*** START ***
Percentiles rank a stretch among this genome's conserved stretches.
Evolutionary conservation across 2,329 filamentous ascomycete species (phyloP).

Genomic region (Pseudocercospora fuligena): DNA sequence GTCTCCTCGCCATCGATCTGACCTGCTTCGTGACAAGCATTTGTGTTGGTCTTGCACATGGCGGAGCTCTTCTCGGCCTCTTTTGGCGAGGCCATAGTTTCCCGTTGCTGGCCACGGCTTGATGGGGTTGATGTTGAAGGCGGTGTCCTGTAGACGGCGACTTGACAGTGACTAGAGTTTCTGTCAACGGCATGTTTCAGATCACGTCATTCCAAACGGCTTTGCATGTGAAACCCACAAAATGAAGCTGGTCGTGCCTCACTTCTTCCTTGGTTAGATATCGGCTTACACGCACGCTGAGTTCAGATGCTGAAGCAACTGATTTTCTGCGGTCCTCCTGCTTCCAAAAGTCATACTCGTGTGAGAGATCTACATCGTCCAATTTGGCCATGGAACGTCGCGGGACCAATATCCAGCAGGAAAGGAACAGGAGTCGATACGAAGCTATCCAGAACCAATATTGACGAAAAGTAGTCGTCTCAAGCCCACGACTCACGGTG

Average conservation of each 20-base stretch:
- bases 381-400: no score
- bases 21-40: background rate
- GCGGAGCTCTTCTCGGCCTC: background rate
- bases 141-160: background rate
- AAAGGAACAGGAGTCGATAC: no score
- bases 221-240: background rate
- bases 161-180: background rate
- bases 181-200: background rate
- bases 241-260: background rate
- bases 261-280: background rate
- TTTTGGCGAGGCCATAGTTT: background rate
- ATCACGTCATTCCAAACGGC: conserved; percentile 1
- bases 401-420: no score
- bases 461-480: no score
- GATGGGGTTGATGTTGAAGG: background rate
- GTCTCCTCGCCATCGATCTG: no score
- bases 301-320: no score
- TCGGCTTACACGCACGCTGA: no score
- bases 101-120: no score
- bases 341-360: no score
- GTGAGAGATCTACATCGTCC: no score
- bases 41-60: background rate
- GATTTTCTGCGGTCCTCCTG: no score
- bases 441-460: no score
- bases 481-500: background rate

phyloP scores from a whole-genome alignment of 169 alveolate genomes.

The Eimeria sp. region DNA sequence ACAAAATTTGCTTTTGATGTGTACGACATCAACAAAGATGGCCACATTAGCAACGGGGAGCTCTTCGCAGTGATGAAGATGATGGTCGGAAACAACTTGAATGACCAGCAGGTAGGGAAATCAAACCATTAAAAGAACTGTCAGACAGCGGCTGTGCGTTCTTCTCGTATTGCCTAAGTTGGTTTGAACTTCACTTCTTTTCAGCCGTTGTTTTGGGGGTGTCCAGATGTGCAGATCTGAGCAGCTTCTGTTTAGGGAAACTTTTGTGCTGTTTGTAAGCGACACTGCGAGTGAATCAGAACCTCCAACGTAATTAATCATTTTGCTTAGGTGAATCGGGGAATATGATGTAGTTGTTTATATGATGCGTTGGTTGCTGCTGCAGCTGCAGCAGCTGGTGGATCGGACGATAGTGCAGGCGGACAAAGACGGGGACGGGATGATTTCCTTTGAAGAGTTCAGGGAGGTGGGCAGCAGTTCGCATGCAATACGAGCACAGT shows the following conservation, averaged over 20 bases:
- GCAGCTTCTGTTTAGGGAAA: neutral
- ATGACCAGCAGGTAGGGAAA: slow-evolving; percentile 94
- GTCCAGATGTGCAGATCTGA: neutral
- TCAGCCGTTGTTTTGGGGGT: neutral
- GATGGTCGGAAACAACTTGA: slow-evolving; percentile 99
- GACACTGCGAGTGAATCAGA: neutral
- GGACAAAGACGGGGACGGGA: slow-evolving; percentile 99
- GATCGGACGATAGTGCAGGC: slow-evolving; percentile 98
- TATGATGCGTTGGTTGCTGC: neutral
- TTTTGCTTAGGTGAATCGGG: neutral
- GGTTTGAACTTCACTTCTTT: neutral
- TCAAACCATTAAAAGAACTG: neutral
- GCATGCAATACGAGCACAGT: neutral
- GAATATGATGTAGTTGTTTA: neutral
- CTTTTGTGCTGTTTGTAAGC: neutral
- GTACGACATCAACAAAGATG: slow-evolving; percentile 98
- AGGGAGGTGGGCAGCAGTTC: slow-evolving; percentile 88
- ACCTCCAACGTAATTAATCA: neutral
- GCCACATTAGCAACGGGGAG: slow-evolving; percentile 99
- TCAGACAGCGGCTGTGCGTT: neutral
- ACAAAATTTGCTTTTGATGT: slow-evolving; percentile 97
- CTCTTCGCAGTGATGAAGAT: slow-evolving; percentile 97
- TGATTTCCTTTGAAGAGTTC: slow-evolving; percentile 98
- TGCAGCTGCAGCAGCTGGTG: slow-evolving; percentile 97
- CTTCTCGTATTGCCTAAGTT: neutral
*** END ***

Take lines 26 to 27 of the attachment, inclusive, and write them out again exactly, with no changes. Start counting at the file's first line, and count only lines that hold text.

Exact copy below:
- bases 41-60: background rate
- GATTTTCTGCGGTCCTCCTG: no score